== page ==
Darkblade48 is offline  
post #5 of 11 (permalink) Old 01-04-2011, 01:47 AM Thread Starter
Planted Tank Obsessed
 
PTrader: (0/0%)
Join Date: Mar 2010
Location: Grand Junction, CO
Posts: 423
Quote:
Originally Posted by ThatPlantedAquariumGuy View Post
My thoughts are that he may have damaged the burst valve,
There was a rubber cap on that fill valve that blew off, so the gas was coming out from there for sure.

And thanks for the info on that part. I think I'll just remove it then.

Quote:
Originally Posted by Darkblade48 View Post
A better question is this.

Are you trying to fill a compressed air cylinder with CO2? The filler at the shop clearly does not know what he is doing, as this should not be done for safety reasons.

I also strongly recommend against filling cylinders with gases they were not designed to hold.
Yes, I'm filling an air tank with CO2. I've read online about others doing it (for paintball) without issue.

Why would 800 PSI of CO2 be more dangerous in that tank than 3000 PSI of air?
mmelnick is offline  
post #6 of 11 (permalink) Old 01-04-2011, 03:26 AM
Planted Tank Guru
 
PTrader: (84/100%)
Join Date: Dec 2005
Location: Sacramento, CA
Posts: 21,015
Air tanks are often converted to CO2 tanks by installing a CGA320 valve on the tank. That is the only difference in the tanks, other than the tank color. That particular tank valve is unique to my experience, probably because I have no experience at all with paint ball equipment.

The best reason the tank shouldn't be filled with CO2 by that particular vendor is that he clearly doesn't know how to do it. I would worry that he would overfill the tank as a result.

Hoppy
Hoppy is offline  
post #7 of 11 (permalink) Old 01-04-2011, 04:18 AM Thread Starter
Planted Tank Obsessed
 
PTrader: (0/0%)
Join Date: Mar 2010
Location: Grand Junction, CO
Posts: 423
Quote:
Originally Posted by Hoppy View Post
I would worry that he would overfill the tank as a result.
That was my only concern with this whole CO2 in an air tank experiment.

But I told him to put in 24 oz. And according to the google calculator 48 cubic inches (the size of the air tank) = 26.5974026 US fluid ounces.
mmelnick is offline  
post #8 of 11 (permalink) Old 01-04-2011, 05:01 AM
Planted Tank Guru
 
PTrader: (84/100%)
Join Date: Dec 2005
Location: Sacramento, CA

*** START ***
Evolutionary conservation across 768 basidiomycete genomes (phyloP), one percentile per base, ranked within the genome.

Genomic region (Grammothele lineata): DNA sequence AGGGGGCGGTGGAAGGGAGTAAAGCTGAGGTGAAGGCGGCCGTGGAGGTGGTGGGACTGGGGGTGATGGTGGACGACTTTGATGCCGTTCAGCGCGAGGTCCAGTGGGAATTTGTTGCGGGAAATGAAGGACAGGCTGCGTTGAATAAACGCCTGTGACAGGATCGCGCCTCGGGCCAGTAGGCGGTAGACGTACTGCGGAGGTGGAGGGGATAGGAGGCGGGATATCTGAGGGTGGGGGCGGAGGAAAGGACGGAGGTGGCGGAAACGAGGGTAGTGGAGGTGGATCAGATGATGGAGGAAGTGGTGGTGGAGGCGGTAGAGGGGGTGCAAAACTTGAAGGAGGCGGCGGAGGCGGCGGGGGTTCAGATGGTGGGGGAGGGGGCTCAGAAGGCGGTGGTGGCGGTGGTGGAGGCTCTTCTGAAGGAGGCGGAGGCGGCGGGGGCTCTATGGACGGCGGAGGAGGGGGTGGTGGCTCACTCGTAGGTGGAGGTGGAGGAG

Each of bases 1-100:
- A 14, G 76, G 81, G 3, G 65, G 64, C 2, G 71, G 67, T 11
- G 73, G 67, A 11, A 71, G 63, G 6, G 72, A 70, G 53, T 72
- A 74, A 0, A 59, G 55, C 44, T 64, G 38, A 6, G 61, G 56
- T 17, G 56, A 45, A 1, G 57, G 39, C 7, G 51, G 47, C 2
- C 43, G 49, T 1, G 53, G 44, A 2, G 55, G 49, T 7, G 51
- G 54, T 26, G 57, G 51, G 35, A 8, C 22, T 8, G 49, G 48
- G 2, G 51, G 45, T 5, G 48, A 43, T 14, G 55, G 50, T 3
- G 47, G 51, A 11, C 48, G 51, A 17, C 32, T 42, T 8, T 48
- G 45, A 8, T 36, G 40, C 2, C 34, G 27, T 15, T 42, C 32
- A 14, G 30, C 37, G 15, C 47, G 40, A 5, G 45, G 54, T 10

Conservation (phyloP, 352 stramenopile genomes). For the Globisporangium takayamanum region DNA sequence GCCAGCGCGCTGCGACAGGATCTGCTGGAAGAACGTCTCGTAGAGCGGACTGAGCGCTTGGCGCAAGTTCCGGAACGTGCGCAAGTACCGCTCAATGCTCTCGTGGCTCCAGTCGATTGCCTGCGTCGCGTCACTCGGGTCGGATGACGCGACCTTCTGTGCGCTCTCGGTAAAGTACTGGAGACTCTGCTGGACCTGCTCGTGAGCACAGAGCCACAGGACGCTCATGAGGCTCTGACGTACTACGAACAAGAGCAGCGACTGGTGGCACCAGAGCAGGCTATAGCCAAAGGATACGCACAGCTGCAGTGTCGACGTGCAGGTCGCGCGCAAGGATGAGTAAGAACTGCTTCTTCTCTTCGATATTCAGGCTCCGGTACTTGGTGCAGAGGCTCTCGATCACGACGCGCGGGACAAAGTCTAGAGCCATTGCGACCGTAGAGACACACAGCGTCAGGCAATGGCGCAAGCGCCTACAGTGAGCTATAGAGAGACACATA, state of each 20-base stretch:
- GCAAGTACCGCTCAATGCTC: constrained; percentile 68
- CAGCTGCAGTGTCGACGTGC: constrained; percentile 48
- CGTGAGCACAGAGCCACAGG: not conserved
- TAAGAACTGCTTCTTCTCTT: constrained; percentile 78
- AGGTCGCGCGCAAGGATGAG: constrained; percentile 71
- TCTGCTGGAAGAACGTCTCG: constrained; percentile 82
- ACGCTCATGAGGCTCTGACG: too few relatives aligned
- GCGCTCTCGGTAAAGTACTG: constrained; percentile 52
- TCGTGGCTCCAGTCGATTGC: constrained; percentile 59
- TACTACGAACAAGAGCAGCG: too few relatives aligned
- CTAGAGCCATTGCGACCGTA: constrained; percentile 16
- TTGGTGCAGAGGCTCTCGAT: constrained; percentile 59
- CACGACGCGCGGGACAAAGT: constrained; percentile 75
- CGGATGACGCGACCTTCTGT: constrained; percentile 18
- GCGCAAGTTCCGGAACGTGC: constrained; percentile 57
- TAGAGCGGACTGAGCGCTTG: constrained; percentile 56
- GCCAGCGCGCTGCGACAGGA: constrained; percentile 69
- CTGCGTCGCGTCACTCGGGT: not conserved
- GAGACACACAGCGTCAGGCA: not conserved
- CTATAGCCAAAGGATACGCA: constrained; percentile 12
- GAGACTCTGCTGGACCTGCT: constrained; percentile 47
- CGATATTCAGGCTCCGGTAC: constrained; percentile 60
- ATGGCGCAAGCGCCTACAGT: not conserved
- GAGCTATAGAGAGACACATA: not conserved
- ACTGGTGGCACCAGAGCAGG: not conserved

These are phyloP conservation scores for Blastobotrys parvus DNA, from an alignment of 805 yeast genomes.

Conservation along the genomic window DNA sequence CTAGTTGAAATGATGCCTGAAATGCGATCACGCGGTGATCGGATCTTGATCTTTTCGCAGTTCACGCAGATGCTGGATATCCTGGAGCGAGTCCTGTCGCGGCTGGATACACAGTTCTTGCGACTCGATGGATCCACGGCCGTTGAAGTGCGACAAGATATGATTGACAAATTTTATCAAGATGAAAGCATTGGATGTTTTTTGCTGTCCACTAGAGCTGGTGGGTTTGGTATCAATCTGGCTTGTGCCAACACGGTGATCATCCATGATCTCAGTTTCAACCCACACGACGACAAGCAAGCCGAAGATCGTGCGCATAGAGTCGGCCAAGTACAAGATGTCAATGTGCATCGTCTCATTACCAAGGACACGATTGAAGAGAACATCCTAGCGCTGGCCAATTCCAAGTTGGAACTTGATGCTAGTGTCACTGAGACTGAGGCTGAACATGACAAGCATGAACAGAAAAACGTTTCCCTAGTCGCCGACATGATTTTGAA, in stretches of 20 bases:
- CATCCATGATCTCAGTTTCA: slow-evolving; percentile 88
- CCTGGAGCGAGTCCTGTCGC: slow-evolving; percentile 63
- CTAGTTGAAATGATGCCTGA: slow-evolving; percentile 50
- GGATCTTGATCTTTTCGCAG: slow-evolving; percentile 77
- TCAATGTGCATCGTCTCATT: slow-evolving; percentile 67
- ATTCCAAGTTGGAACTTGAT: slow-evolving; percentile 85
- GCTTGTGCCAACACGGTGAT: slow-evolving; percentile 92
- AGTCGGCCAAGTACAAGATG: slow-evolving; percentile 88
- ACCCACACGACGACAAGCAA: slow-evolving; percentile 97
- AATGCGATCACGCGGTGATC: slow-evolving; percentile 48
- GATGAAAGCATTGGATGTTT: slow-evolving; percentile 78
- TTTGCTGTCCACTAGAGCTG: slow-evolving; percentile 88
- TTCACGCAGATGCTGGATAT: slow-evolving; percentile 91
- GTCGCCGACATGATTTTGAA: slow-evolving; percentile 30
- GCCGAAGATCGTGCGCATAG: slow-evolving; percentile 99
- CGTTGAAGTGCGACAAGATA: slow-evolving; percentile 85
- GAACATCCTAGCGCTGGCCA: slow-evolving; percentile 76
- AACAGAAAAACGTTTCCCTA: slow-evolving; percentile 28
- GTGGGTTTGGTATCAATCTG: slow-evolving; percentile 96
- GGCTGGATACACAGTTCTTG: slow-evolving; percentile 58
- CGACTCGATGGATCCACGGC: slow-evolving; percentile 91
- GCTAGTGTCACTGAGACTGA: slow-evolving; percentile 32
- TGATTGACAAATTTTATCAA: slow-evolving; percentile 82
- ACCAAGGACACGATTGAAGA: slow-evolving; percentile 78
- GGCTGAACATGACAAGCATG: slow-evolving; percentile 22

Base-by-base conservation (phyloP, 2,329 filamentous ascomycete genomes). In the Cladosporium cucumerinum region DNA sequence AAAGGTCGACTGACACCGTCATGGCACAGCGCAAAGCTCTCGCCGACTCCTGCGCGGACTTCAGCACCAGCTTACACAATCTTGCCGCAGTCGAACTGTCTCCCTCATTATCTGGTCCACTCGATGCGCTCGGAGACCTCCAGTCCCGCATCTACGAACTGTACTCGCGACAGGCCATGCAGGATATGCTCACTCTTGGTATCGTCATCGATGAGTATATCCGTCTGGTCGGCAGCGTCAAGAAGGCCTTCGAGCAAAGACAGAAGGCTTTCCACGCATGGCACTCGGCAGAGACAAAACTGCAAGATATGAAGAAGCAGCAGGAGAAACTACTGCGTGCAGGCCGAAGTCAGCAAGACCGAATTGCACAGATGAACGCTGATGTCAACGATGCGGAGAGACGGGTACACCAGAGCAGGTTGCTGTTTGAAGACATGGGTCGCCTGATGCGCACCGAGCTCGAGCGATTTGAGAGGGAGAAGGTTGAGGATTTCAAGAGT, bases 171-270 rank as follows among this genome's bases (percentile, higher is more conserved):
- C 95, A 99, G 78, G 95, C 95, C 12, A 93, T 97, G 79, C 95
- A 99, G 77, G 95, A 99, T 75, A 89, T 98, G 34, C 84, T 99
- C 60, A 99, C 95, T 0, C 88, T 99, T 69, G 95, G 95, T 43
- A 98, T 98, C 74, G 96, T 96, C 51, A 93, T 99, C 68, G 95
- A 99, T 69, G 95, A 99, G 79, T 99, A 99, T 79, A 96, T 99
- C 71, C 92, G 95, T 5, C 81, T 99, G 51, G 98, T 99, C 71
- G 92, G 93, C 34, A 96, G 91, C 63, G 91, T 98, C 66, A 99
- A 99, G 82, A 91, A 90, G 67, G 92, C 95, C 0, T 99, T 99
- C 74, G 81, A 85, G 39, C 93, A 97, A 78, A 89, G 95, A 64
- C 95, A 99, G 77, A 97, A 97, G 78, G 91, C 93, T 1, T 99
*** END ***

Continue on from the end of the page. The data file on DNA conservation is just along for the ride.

Posts: 21,015
Quote:
Originally Posted by mmelnick View Post
That was my only concern with this whole CO2 in an air tank experiment.

But I told him to put in 24 oz. And according to the google calculator 48 cubic inches (the size of the air tank) = 26.5974026 US fluid ounces.
You probably told him the wrong amount, but, in any case the guy filling the tank has to know how much weight of CO2 can go into each tank size safely. It isn't up to us to tell them. I think the maximum safe weight of liquid CO2 would be about 0.8 pounds - you need to allow room for the CO2 to warm up to about 100F to avoid over stressing the tank. And, you need to allow a bit more room on top of that for mistakes.

I'm not qualified to fill CO2 tanks, so you can't rely on my calculation.

Hoppy
Hoppy is offline  
post #9 of 11 (permalink) Old 01-04-2011, 07:04 AM Thread Starter
Planted Tank Obsessed
 
PTrader: (0/0%)
Join Date: Mar 2010
Location: Grand Junction, CO
Posts: 423
Quote:
Originally Posted by Hoppy View Post
You probably told him the wrong amount, but, in any case the guy filling the tank has to know how much weight of CO2 can go into each tank size safely. It isn't up to us to tell them. I think the maximum safe weight of liquid CO2 would be about 0.8 pounds - you need to allow room for the CO2 to warm up to about 100F to avoid over stressing the tank. And, you need to allow a bit more room on top of that for mistakes.

I'm not qualified to fill CO2 tanks, so you can't rely on my calculation.
0.8 lbs would be half of the capacity for this tank if it were actually only rated for the PSI of a regular CO2 tank. Why would you suggest that I should have to fill it to such a low capacity?

It seems to me like this tank should be able to hold much more pressure than a regular CO2 tank, so I should be able to fill it to the capacity of a regular CO2 tank without even coming close to the threshold that it was engineered to withstand.

24 oz of CO2 at 800 PSI won't warm up and suddenly be at over 3000 PSI will it?

I can't afford a new CO2 tank right now, so if I can't make this work I'll just have to go without and possible put off the setup of this new tank. So I'd like to make it work, but if I'm missing something about the way CO2 works I would scrap this tank to avoid an explosion or whatever. I'd just like to know why a stronger tank can't be filled 1/2 as much as a weaker tank designed for CO2???
mmelnick is offline  
post #10 of 11 (permalink) Old 01-04-2011, 04:04 PM